But how can God’s promises to Israel all still be true if virtually all the conditions of the Sinai Covenant expired when Jesus died on the cross (something God never mentioned even once when He made the Sinai Covenant)? How can God’s promise that the Aaronic priesthood is an eternal covenant (Numbers 18:7) if, as Pastor says, the Priesthood of Melchizedek replaces the Aaronic? The Prophet Ezekiel says in no uncertain terms that the sons of Zadok, who are from the sons of Levi, will be the priests in the future Temple that will be built in Messianic times (Ezekiel 40:45-46).

It would be impossible for all of the Torah precepts except for the Ten Commandments to have ended permanently “at the cross.” If that were true, the Levitical priests in Ezekiel’s Temple wouldn’t know what to do with themselves since their duties are described down to the last detail only in the Torah.

That’s also why, when the New Covenant fully emerges into our world in Messianic Days, the Torah must continue as the conditions of that covenant, even as they remain the conditions of the Sinai Covenant, which is still incumbant on the Jewish people (including Messianic Jewish people) today.

Maybe in a later blog post, I’ll insert the diagram Pastor put in his sermon notes, which map the Ten Commandments to 1 Timothy 1:9-10 and which supposedly serve as proof of Pastor’s assertion that only the Ten Commandments survive out of the full body of laws given at Sinai. It is (again, this is all my opinion) wildly speculative to somehow read this portion of 1 Timothy and believe this is what Paul was presenting, rather than the Apostle writing to address a situational problem occurring at that point of time within the ekklesia at Ephesus.

Although his comments on Messianic Judaism were the real “capper” for me, I was still astonished with him explaining that the two greatest commandments we see Jesus teaching in Matthew 22:34-40 were “proof” that Jesus said only the Ten Commandments apply in Christianity (nevermind that Jesus was still alive so the Law hadn’t been “nailed to the cross” with him yet, that he was a Torah observant Jew, and that with rare exception, all of the people he spoke with and taught were Torah observant Jews) because the Ten Commandments can be divided into those laws that relate to God and man and those laws that relate to men and other men.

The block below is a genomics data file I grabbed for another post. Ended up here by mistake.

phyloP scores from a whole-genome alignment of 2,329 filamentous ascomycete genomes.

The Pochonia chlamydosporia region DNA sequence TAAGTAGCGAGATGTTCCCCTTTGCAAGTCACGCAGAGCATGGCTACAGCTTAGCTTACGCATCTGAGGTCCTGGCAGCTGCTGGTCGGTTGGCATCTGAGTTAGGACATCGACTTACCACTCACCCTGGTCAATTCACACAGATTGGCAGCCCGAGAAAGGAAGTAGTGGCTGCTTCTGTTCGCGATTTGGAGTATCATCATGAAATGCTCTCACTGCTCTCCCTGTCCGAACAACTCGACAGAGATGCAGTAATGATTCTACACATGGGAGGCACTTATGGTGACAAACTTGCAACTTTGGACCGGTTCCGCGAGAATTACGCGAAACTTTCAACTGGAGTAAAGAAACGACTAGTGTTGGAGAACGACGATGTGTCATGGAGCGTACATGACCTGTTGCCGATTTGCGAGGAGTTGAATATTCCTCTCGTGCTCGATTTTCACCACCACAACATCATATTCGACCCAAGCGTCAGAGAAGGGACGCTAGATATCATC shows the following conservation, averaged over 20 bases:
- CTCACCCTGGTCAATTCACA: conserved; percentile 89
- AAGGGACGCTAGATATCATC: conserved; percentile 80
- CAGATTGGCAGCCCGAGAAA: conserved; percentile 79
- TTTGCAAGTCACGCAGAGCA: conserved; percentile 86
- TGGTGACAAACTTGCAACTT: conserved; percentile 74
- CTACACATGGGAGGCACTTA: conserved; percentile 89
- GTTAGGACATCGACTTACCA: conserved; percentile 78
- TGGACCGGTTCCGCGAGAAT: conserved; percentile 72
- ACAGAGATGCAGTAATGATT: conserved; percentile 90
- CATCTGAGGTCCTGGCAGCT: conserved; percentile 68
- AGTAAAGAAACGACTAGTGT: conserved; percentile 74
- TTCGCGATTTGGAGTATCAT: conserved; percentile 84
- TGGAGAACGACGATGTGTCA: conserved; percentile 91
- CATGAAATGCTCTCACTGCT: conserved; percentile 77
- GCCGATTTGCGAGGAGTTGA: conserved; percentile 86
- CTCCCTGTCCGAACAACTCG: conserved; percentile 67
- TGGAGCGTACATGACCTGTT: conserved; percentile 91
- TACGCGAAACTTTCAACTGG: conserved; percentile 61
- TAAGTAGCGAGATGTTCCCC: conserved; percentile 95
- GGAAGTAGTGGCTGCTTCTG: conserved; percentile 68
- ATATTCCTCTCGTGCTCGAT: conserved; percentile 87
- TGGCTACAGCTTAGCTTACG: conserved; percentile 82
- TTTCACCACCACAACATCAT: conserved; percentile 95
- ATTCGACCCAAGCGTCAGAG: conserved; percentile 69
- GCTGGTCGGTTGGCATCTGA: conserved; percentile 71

And yet, all of the 613 mitzvot can be divided into those two general groups, so Matthew 22:34-40 is not a good proof text to support Pastor’s assertion.

I know Pastor is well-educated in theology and I’m just an interested amateur, but I feel like I could walk through the gaping holes he left in his presentation.

I’m sorry, I really am. I know I’m probably going off half-cocked and I’m trying really hard not to let my feeling like my tail has been stepped on overwhelm my good sense, but it just seems fantastic to me that Pastor’s read on the Ten Commandments and especially his opinion on Messianic Judaism being a controversy and even a myth isn’t a projection of Christian traditions being read back into the Bible in order to support what he considers “sound doctrine”. It’s more like a defense against the idea that God really did make permanent covenants and that His promises actually do endure just as God uttered them and had recorded in the Bible. Pastor admits that the Jewish people will always be a nation before God, but he’s missing just how they’re supposed to remain recognizably and “covenantally” Jewish.

I inserted my Sunday school class notes above in part because they included a suggestion that disagreeing with church leadership is a bad thing. Am I being disobedient and prideful by disagreeing, especially so strongly, with the Pastor’s teachings? Is this my pride talking or am I allowed to have my own theological opinions independent of what’s being taught? God did make Randy the head Pastor of this church. He has authority over everyone who chooses to attend. Who am I to argue?

I stopped referring to Randy “my Pastor” when he called me on the fact that I disagree with him on almost everything. But why is it only “sound doctrine” when it’s stuff that he teaches based on the particular model of theology to which he subscribes? More than ever, I’m convinced that the Church teaches on principles that more resemble sound tradition. What one considers “sound” simply depends on what Christian traditions are employed to interpret scripture.

ChurchI don’t want to be prideful, disobedient, and arrogant, thinking I’m right and everyone else is wrong. Believe me, I know I’ve got a lot to learn. But what am I supposed to do, especially now, when I feel like I’ve been backed into a corner?

I used to worry that I’d never make any sort of impact in this church environment but now I’m worried I am making an impact, a bad one. If this is the result of my discussions about Torah and the Jewish people with Pastor in specific and with others more generally, then what a terrible thing I’ve done.

Oh, and yes, I plan to go back to church next week if for no other reason than because Pastor said that today’s and next week’s sermons are necessary to understand the foundation he’s putting down. He’ll be speaking on Galatians 3 next week. Oy.

prohetic return

Between Christian and Jewish Eschatology

Keith: Also, in my previous statement, I meant to say Bilateral Ecclesiology and NOT Bilateral Eschatology.

ProclaimLiberty: But I think that, philosophically, we could really have some fun with a notion like: “Bilateral Eschatology”! As Linus once exclaimed in Charles Shultz’s cartoon opus “Peanuts”: “Why, the theological implications alone are staggering!” [:)]